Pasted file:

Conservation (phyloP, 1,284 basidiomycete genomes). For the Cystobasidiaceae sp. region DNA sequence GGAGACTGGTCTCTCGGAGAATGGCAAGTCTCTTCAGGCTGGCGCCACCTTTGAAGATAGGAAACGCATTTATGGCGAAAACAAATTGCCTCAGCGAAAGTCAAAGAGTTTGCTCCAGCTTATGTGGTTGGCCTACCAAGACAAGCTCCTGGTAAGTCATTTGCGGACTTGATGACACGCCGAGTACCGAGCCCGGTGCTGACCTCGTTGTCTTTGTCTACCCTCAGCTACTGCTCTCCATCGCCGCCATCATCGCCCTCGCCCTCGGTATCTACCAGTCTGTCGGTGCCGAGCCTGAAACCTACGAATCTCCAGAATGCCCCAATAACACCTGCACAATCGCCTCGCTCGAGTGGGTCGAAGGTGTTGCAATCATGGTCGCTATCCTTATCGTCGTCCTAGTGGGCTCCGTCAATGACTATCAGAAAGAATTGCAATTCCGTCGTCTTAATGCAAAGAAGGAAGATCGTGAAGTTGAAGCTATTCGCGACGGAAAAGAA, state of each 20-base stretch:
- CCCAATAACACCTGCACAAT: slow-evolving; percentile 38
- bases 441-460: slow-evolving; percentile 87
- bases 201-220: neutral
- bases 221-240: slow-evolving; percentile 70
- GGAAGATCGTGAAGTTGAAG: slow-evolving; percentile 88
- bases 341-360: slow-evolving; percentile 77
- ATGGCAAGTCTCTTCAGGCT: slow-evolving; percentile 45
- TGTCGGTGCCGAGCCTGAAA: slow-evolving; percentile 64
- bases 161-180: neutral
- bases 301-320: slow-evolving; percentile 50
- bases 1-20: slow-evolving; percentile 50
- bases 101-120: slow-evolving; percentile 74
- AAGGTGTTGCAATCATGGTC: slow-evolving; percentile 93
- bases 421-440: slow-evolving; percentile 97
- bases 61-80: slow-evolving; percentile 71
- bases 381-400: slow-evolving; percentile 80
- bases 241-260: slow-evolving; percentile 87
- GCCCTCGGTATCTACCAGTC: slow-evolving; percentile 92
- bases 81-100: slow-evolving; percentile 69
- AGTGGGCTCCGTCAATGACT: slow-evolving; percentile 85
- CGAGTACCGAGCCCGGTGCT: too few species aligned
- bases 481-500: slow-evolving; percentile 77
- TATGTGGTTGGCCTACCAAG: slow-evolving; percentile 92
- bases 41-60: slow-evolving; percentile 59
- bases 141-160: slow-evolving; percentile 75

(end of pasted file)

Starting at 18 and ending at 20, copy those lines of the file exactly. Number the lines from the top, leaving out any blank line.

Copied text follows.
- bases 241-260: slow-evolving; percentile 87
- GCCCTCGGTATCTACCAGTC: slow-evolving; percentile 92
- bases 81-100: slow-evolving; percentile 69